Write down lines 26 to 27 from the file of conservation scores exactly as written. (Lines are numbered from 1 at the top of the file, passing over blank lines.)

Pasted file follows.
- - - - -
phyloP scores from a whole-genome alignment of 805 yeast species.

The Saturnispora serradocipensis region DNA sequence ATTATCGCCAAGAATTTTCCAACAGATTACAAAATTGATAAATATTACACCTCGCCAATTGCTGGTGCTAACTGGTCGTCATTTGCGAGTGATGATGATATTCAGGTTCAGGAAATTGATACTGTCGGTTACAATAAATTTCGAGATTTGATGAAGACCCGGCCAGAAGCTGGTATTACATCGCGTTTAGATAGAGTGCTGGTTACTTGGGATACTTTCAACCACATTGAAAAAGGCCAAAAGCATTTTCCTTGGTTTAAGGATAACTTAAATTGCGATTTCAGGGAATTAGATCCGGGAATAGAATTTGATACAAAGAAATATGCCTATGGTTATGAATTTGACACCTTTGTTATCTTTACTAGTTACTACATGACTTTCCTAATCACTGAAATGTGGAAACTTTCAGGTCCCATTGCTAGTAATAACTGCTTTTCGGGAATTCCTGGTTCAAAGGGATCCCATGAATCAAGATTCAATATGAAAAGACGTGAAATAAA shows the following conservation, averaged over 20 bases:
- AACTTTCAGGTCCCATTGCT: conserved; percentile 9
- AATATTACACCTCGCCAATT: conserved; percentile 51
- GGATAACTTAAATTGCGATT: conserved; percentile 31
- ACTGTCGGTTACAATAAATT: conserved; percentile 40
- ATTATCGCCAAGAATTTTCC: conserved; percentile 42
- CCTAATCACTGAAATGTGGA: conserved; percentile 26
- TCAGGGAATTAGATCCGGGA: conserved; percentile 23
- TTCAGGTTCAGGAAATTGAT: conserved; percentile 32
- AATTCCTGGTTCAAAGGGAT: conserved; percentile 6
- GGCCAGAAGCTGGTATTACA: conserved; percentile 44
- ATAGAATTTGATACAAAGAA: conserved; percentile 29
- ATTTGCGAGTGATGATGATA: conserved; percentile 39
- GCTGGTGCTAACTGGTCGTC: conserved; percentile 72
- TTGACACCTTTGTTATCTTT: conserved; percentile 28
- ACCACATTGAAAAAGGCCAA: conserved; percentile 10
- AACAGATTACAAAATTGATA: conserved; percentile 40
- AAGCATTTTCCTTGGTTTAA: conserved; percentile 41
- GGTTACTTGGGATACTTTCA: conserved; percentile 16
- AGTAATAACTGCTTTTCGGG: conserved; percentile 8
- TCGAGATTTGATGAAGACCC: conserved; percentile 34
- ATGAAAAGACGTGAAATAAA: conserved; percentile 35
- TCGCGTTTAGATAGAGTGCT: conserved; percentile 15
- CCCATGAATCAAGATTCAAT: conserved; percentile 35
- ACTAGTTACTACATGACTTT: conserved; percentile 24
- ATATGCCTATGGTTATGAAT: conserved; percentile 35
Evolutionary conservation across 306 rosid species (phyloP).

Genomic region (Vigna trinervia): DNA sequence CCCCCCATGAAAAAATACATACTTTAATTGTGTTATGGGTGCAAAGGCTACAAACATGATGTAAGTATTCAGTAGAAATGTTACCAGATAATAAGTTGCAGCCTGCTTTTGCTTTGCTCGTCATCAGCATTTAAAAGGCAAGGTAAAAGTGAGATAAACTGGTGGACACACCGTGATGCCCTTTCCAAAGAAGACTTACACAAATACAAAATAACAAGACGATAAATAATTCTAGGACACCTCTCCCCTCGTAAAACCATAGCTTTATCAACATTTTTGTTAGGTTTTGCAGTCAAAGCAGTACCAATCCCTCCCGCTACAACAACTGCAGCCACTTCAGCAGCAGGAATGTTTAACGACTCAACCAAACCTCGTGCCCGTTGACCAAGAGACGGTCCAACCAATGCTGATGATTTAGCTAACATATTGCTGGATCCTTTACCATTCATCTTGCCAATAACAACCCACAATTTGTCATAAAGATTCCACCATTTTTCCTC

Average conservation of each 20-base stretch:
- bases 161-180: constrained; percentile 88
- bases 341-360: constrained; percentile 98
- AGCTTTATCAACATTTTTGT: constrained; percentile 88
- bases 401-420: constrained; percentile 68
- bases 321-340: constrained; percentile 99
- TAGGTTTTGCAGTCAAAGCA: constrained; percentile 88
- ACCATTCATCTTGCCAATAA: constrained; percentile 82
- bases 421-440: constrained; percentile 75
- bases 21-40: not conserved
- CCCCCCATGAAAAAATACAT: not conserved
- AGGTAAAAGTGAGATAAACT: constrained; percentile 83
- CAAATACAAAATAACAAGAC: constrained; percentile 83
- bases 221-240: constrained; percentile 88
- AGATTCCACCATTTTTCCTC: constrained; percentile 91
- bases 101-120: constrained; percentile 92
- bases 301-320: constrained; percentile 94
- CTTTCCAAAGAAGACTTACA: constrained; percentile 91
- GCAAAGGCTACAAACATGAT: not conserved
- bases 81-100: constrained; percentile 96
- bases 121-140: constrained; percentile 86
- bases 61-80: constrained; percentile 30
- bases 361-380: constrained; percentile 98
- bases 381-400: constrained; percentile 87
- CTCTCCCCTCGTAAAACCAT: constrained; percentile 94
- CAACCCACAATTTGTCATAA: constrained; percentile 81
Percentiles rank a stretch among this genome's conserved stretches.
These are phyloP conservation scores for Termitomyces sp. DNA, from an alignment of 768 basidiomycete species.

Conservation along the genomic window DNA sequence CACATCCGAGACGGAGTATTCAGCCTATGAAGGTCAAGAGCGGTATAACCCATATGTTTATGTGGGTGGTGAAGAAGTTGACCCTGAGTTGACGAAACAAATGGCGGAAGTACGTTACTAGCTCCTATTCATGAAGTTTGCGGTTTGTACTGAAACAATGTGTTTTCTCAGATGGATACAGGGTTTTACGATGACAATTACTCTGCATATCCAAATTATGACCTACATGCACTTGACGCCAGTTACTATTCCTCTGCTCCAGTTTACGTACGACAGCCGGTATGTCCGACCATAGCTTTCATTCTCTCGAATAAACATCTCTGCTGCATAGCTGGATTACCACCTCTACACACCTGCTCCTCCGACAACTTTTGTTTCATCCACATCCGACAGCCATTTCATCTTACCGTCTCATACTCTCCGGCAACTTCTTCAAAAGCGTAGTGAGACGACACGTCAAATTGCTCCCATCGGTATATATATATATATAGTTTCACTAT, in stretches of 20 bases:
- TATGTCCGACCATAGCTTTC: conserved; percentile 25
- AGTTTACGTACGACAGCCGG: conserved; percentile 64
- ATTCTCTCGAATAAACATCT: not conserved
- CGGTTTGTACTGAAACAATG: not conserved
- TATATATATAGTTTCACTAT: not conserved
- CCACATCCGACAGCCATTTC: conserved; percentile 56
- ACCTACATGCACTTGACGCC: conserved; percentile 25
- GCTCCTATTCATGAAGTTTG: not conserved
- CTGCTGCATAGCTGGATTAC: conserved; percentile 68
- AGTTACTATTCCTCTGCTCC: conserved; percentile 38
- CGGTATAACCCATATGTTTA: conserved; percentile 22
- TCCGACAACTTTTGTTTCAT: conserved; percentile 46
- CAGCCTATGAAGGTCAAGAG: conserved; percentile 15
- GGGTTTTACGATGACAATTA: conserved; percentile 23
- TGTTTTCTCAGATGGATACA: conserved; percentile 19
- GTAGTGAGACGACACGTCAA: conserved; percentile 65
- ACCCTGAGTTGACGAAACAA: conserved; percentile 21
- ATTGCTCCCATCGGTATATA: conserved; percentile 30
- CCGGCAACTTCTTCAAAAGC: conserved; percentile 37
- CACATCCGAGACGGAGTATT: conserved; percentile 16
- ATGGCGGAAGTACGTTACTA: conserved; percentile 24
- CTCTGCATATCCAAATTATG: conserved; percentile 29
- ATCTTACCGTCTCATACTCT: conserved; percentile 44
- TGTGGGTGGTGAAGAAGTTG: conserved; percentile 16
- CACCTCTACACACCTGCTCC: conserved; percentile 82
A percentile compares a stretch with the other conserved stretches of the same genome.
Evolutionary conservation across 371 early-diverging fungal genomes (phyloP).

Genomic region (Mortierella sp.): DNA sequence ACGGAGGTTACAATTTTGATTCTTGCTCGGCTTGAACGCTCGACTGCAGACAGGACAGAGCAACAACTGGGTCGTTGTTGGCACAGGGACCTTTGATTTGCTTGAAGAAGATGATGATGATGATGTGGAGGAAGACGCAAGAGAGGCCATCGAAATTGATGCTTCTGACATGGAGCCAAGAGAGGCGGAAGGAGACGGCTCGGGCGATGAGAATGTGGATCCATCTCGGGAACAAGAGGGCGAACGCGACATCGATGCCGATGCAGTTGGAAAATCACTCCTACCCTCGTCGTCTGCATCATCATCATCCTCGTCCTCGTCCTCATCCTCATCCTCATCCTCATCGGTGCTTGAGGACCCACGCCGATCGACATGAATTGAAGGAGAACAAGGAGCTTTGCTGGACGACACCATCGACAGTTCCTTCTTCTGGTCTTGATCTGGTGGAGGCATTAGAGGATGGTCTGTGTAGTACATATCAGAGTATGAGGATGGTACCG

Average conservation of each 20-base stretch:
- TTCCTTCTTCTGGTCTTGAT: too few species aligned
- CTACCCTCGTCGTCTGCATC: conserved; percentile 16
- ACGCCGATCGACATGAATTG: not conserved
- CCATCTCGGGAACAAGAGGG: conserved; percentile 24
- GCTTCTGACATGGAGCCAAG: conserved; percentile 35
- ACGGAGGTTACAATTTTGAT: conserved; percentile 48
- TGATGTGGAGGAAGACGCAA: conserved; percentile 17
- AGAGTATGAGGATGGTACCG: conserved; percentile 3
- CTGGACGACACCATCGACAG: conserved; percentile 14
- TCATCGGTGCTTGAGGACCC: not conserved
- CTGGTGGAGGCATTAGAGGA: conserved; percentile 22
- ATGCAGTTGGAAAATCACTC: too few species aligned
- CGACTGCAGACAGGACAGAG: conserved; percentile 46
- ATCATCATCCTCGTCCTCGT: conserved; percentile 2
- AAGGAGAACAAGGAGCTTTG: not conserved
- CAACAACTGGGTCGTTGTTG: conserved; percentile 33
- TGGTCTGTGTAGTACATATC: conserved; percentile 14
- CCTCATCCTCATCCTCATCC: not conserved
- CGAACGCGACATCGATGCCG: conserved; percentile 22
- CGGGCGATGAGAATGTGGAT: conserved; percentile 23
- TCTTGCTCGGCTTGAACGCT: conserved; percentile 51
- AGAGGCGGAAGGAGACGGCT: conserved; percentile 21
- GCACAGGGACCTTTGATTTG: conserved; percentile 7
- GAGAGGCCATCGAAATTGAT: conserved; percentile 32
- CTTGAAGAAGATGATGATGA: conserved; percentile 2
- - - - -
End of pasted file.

- ACTAGTTACTACATGACTTT: conserved; percentile 24
- ATATGCCTATGGTTATGAAT: conserved; percentile 35